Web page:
Command then devolved upon Major General Hoàng Thế Thiện. In December 1974 the first phase of a limited PAVN offensive in South Vietnam began.[71] Its success inspired Hanoi to try for an expanded but still limited, offensive to improve its bargaining position with Saigon. In March, General Văn Tiến Dũng launched "Campaign 275", the success of which prompted the general to push Hanoi for a final all-out offensive to take all of South Vietnam.[72] After an ineffective attempt to halt the offensive, Saigon fell to North Vietnamese forces on 30 April 1975.[73]

See Also[edit]

Notes[edit]

  1. ^ Military History Institute of Vietnam, Victory in Vietnam: The Official History of the People's Army of Vietnam, 1954–1975 (trans. by Merle Pribbenow, Lawrence, Kansas: University of Kansas Press, 2002, p. 28.
  2. ^ Robert J. Hanyok, Spartans in Darkness. Washington, D.C.: Center for Cryptographic History, NSA, 2002, p. 94.
  3. ^ John Morocco, Rain of Fire, Boston: Boston Publishing Company, 1985, p. 26.
  4. ^ Bernard C. Nalty. The War Against Trucks: Aerial Interdiction in Southern Laos, 1968–1972. Washington, D.C.: Air Force History and Museums Program, 2005, pp. 3–4.
  5. ^ John Prados, The Blood Road, New York: John Wiley and Sons, 1998, p. 24.
  6. ^ For an overview of Laotian affairs in the late 1950s and early 1960s, see Arnold Isaacs, Gordon Hardy, MacAlister Brown, et al., Pawns of War. Boston: Boston Publishing Company, 1987, pp. 8–70.
  7. ^ Prados, p. 15.
  8. ^ a b Victory in Vietnam, p. 88.
  9. ^ In 1959 the North Vietnamese created Transportation Group 759, which was equipped with twenty (20) steel-hulled vessels just to carry out such infiltration. Victory in Vietnam, p. 88.
  10. ^ Brig. Gen. Soutchay Vongsavanh, RLG Operations and Activities in the Laotian Panhandle. Washington, D.C.: United States Army Center of Military History, 1980, p. 12.
  11. ^ Brig. Gen. Soutchay Vongsavanh, RLG Operations and Activities in the Laotian Panhandle. Washington, D.C.: United States Army Center of Military History, 1980, p. 12.
  12. ^ Brig. Gen. Soutchay Vongsavanh, RLG Operations and Activities in the Laotian Panhandle. Washington, D.C.: United States Army Center of Military History, 1980, p. 12.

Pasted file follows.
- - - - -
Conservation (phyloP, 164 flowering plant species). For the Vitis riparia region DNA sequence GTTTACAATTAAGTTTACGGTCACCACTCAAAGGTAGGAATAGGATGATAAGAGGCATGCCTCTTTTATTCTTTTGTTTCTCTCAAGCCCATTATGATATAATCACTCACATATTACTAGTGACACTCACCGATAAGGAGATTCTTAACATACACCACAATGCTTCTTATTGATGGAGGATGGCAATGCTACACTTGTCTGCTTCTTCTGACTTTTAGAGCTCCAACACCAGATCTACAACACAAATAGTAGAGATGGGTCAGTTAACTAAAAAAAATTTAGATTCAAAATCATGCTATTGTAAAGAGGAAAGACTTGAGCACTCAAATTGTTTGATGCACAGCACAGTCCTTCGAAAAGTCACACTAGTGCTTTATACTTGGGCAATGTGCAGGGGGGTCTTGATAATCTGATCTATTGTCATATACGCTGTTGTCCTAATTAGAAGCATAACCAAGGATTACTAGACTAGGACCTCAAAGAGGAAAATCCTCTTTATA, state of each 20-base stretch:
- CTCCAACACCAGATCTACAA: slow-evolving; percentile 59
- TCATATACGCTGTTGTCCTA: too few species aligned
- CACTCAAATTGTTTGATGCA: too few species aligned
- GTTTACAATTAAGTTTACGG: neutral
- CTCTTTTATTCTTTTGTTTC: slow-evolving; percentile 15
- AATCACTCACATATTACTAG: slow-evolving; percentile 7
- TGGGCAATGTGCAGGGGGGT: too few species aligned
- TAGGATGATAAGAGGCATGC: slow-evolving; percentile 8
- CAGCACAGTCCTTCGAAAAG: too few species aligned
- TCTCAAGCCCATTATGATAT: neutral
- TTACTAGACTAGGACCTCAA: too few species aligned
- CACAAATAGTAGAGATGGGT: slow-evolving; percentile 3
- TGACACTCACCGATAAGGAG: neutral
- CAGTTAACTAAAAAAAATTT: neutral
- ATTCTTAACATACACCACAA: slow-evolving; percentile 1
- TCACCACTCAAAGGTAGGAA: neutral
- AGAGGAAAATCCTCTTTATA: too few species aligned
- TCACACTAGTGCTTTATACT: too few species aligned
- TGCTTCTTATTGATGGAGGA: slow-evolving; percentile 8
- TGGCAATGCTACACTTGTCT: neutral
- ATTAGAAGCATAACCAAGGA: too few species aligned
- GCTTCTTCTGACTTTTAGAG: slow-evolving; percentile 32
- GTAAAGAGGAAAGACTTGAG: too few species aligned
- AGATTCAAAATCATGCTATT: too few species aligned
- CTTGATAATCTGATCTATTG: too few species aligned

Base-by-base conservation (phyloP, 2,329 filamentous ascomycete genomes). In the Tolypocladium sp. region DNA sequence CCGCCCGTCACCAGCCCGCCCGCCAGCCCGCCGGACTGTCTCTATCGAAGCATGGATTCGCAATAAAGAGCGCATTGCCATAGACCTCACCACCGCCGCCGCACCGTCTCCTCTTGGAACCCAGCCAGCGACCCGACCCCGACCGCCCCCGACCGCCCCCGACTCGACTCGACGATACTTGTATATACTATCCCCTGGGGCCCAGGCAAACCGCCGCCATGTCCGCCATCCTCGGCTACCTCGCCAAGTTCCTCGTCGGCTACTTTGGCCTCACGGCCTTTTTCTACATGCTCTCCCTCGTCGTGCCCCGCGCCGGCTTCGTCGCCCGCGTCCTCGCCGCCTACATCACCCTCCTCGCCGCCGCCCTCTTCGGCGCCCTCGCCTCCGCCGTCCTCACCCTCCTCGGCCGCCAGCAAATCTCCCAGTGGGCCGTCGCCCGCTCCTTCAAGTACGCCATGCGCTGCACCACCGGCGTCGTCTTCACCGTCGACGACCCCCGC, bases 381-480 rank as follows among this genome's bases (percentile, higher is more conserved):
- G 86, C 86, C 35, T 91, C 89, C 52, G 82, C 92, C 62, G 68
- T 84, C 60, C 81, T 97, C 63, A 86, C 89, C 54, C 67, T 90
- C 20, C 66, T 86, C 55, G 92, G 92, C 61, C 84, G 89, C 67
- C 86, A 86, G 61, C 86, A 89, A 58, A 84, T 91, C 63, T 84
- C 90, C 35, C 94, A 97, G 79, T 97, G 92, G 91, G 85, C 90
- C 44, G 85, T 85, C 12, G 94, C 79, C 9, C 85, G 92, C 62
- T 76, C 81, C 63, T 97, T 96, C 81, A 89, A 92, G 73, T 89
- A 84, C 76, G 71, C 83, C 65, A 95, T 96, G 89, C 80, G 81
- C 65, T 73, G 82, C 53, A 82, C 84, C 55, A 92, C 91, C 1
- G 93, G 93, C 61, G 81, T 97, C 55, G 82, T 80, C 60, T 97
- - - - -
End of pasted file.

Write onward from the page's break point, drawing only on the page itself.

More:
13. ^ Brig. Gen. Soutchay Vongsavanh, RLG Operations and Activities in the Laotian Panhandle. Washington, D.C.: United States Army Center of Military History, 1980, p. 12.
  14. ^ Brig. Gen. Soutchay Vongsavanh, RLG Operations and Activities in the Laotian Panhandle. Washington, D.C.: United States Army Center of Military History, 1980, p. 12.
  15. ^ Brig. Gen. Soutchay Vongsavanh, RLG Operations and Activities in the Laotian Panhandle. Washington, D.C.: United States Army Center of Military History, 1980, p. 12.
  16. ^ Victory in Vietnam, p. 127.
  17. ^ Victory in Vietnam, p. 170.
  18. ^ Nalty, p. 295.
  19. ^ Jacob Van Staaveren, Interdiction in Southern Laos, 1960–1968. Washington, D.C.: Center for Air Force History, 1993, Appendix 5. Actual figures from Prados, p. 45.
  20. ^ Van Staaveren, p. 97.
  21. ^ Van Staaveren, p. 104.
  22. ^ See Nina S. Adams and Alfred McCoy, eds., Laos: War and Revolution, New York: 1970 and Arthur J. Dommen, Conflict in Laos: the Politics of Neutralization, New York: 1971.
  23. ^ See Nina S. Adams and Alfred McCoy, eds., Laos: War and Revolution, New York: 1970 and Arthur J. Dommen, Conflict in Laos: the Politics of Neutralization, New York: 1971.
  24. ^ Two of the best works on the covert war in Laos are Kenneth Conboy with James Morrison, Shadow War. Boulder CO: Paladin Press, 1995 and Roger Warner, Shooting at the Moon. South Royalton VT: Steerforth Press, 1996.
  25. ^ Van Staaveren, p. 44.
  26. ^ Morocco, p. 27.
  27. ^ Van Staaveren, p. 59 (NOTE: "Steel Tiger" was only one of several escalatory actions approved under National Security Action Memorandum 328.)
  28. ^ Van Staaveren, p. 100.
  29. ^ Morocco, pp. 27–28.
  30. ^ Van Staaveren, pp. 226–228.
  31. ^ Van Staaveren, pp. 236– 239.
  32. ^ Conboy, pp. 85–91.
  33. ^ Conboy, pp. 115–122.
  34. ^ Military Assistance Command, Vietnam Command History 1965, Annex N, p. 16.
  35. ^ Prados, p. 158.
  36. ^ John Schlight, A War Too Long: The USAF in Southeast Asia, 1961–1975. Washington, D.C.: Air Force History and Museums Program, 1996, p. 56.
  37. ^ America Takes Over, 1965–1967 by Edward Doyle, Samuel Lipsman, et al. Boston: Boston Publishing Company, 1982, pp. 18–19.